To gather intelligence, Mr. Avilov travels to three to six small tournaments a year to watch lower-ranked players, chat up members of their entourages and sleuth into their personal lives. "Just knowing a player better helps," he says.

Mr. Avilov says he first began to consider fixing a match during a tournament in Budapest last year. While staying at the players' hotel, he recognized Anna Lapushchenkova, a low-ranked Russian player, eating breakfast with another player. While he'd never contacted or spoken to Ms. Lapushchenkova -- and hasn't since -- he says he tried to work up the nerve to ask her if she would take money to throw a match. "I would have shared the money with her," he says. He didn't approach her and never made the offer. Ms. Lapushchenkova did not return calls seeking comment.

This winter, Mr. Avilov discovered Ms. Bychkova, another Russian player coached by her mother, kept a diary on Livejournal.com. He thought she might be interested in making some extra money -- in one blog entry she waxed poetic about a Louis Vuitton purse. In February, after registering for the site, he sent her a match-fixing proposal through a private message.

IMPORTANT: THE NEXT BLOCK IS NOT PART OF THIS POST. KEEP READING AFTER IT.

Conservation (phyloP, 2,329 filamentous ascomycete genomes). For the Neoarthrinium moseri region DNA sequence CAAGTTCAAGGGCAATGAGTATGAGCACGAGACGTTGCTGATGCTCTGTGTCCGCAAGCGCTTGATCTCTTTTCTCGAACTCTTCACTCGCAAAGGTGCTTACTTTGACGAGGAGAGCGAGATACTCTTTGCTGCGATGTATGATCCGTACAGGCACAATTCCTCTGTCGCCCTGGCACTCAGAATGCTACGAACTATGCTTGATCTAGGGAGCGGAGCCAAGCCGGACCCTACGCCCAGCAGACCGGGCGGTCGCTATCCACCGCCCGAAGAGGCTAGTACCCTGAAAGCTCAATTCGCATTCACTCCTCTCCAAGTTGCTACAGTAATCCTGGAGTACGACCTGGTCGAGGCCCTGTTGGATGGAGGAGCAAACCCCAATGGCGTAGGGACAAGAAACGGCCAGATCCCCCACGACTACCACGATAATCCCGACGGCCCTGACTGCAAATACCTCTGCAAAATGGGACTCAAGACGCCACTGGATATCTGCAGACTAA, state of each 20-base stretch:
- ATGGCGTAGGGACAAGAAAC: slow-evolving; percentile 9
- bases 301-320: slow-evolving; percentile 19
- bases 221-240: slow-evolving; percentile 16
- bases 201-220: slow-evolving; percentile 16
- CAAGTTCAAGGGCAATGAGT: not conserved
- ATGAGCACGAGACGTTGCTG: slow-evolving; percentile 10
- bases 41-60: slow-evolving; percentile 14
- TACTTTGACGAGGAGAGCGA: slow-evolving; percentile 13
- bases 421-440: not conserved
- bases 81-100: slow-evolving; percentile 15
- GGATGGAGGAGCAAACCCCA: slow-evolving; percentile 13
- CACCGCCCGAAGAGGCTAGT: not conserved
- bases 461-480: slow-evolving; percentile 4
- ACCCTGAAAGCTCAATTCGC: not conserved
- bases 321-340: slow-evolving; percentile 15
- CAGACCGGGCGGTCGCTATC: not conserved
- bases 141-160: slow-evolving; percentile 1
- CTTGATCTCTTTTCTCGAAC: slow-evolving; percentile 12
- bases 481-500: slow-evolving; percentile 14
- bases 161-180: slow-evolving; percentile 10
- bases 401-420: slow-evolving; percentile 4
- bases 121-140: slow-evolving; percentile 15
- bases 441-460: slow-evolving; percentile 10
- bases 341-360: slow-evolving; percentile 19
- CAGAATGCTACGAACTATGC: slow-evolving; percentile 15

Both Mr. Avilov and Ms. Bychkova say Ms. Bychkova declined the proposal. She says she didn't tell anyone, including tennis officials, because she thought it would "sound really funny" to report someone she'd never met who contacted her through her blog. "I don't want to fix matches and will never do it," says Ms. Bychkova.

Mr. Avilov says he "definitely" intends to contact other players through online social-networking sites and if the opportunity presents itself, to ask them to fix matches. "My job is to understand these girls and to think like them," he says.

spiceboy
May 19th, 2009, 05:02 PM
The weirdo :tape:

http://s.wsj.net/public/resources/images/OB-DR141_GAMBLE_G_20090513222523.jpg

http://s.wsj.net/public/resources/images/OB-DR102_gambli_G_20090513173802.jpg

InsideOut.
May 19th, 2009, 05:04 PM
Makes a living betting almost exclusively on women's tennis :tape:

jrm
May 19th, 2009, 05:06 PM
Why should women be immune to it :shrug:

CloudAtlas
May 19th, 2009, 05:09 PM
For such a genius he doesn't seem to be able to work out that people would be rather suspicious if over $1000 are being betted on some unknown Russian lowly ranked players and then those bets are being won.

gmokb
May 19th, 2009, 05:22 PM
Can someone explain to me how can it be profitable approaching these unknown players?:confused: I can understand asking someone in the top 100 (even thats a stretch)to tank a match but these unknown? I really known next to nothing about betting, thus the confusion.

serenus_2k8
May 19th, 2009, 05:27 PM
Wow hes cool :cool:

SVK
May 19th, 2009, 05:41 PM
Oh...now I know how Marosi beat Lapushchenkova:weirdo:

spiceboy
May 19th, 2009, 05:51 PM
Oh...now I know how Marosi beat Lapushchenkova:weirdo:

I can tell you...moonballing her to death :lol:

Elisse
May 19th, 2009, 05:54 PM
The weirdo :tape:

http://s.wsj.net/public/resources/images/OB-DR141_GAMBLE_G_20090513222523.jpg